Dust Bunny

Dust Bunnies Workshop in Ghana: Outcomes Report

The co-design workshop run in Ghana in early February 2017 helped in establishing the research context, local challenge, research methodology and dissemination strategy for the Dust Bunny project. The key outcomes outlined below demonstrate several of the research activities and aspects this project now explores. For more details see the Dust Bunnies Workshop Report.

The key outcomes from the workshop suggested that dust is a health and infection issue, as it is a carrier for bacteria but also it can be used as a medium to monitor bacteria.

Given the scope of the indented research project and the resources available it was suggested to use vacuum cleaners as a medium of sampling dust in household which had one; and use other manual dust collection techniques in households with no access to a vacuum cleaner. A range of different cultural and common household hygiene practices exist. These are often affected and determined by the different houseful environments (urban versus rural) domestic dwellings (private versus communal) and different socio-economic scales (low, low-middle, middle, upper).

A range of benefits was identified for households participating in the study, including adoption of better hygiene practices, hygiene and health education, better health and health economic gains. A number of pathways to impact and dissemination effective and relevant to Ghana have been also identified.

Workshop on AMR and domestic hygiene practices in Ghana helps develop AHRC project

The co-design workshop run in Ghana in February 2017 helped in establishing the research context, local challenge, research methodology and dissemination strategy for a research bid targeting a relevant AHRC Call on AMR in Real World. This led to the successful development and funding of the Dust Bunny research project. The workshop also created a network of Ghanaian scientists and researchers interested in purposing further research in the AMR and health area.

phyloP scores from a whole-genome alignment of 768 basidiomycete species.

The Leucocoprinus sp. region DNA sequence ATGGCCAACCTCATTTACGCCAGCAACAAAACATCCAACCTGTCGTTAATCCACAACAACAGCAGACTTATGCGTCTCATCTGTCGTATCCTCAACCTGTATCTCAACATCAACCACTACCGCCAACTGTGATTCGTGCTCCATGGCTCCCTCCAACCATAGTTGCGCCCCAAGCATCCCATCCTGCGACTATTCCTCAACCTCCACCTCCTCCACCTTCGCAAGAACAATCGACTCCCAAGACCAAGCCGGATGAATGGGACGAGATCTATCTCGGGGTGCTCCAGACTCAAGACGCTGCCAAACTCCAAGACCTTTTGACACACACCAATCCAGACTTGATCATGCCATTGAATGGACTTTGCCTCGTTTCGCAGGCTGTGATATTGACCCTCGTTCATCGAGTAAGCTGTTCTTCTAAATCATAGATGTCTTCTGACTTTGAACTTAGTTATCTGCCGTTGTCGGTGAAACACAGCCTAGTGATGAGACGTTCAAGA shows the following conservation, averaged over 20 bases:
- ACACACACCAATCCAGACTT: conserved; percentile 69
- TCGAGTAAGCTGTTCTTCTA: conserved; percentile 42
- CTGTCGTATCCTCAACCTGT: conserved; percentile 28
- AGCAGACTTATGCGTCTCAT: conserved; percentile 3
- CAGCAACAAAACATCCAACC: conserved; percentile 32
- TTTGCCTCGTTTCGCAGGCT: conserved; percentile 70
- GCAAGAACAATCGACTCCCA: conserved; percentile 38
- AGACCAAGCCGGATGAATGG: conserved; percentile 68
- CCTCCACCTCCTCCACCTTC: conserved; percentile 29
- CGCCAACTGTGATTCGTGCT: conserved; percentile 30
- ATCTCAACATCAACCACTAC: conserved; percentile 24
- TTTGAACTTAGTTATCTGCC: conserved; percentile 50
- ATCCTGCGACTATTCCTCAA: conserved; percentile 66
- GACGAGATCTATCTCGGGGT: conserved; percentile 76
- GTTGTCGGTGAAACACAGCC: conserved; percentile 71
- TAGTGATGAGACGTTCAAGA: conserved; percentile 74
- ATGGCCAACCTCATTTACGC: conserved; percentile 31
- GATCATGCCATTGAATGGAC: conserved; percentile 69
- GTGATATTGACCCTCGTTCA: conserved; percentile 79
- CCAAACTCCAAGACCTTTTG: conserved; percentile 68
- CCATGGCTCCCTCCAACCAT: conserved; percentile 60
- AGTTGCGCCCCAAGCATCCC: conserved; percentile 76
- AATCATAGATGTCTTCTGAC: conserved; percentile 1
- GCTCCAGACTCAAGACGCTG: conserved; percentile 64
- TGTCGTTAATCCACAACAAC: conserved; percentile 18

The workshop was run by Lancaster University and held in Accra, Ghana at the Noguchi Memorial Institute for Medical Research premises. It included several participants from across different areas of antimicrobial resistance, public health, environmental studies and sanitation.

Several of the areas explored during the workshop included:

  • The cultural and common hygiene practices across different household settings in rural and urban as well as a range of social scales in Ghana;
  • The most common bacterial diseases influenced by the home environment in Ghana;
  • The challenges of conducting research, accessing and recruiting household participants in Ghana and how to overcome them;
  • The benefits for household participants taking part in the study and how to enhance them;
  • The pathways to impact and best avenues for disseminating research findings in Ghana and West Africa.

Project Kick-Off

DustBunny has officially started with a project meeting held in early November. The research team is now in the processing of developing and pilot testing a survey on the hygiene practices in the home, which will be distributed to several households in Accra, Ghana.